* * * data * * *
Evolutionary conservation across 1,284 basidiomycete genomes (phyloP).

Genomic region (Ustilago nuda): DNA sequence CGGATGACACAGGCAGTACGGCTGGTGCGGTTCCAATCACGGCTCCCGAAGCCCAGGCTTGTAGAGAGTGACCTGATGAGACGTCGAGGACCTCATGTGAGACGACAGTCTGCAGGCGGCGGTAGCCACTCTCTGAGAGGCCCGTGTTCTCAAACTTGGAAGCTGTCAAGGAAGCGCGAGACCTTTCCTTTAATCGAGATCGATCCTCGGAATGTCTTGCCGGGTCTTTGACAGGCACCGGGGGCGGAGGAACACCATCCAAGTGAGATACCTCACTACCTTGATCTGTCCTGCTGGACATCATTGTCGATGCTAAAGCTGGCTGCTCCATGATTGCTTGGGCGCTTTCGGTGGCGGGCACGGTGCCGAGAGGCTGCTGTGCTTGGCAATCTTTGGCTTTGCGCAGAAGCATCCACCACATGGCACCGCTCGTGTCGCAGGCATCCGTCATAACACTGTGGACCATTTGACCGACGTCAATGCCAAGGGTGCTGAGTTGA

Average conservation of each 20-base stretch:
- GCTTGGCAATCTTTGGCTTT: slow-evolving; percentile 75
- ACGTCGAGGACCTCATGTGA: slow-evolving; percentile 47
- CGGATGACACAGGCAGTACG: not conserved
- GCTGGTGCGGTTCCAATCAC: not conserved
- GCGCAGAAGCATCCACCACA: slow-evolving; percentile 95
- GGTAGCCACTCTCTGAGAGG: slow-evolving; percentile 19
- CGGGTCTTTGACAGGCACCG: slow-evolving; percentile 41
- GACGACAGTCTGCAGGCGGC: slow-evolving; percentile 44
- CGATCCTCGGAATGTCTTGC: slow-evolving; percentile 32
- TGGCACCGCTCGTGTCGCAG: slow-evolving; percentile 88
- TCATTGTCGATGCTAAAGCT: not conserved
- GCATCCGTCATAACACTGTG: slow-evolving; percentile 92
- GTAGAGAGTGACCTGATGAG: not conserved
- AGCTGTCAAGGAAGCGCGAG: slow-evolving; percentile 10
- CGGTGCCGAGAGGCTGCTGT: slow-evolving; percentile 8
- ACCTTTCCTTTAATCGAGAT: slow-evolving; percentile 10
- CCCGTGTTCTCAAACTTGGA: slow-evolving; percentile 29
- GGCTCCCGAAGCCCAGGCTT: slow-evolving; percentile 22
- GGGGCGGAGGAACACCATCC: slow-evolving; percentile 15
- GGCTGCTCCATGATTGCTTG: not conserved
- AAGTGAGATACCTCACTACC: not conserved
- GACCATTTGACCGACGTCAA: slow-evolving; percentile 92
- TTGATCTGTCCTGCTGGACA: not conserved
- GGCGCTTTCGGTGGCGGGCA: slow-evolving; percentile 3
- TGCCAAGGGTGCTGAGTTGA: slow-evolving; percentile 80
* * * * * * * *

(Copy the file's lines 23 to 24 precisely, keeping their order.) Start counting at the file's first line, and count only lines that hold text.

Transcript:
- GGCTGCTCCATGATTGCTTG: not conserved
- AAGTGAGATACCTCACTACC: not conserved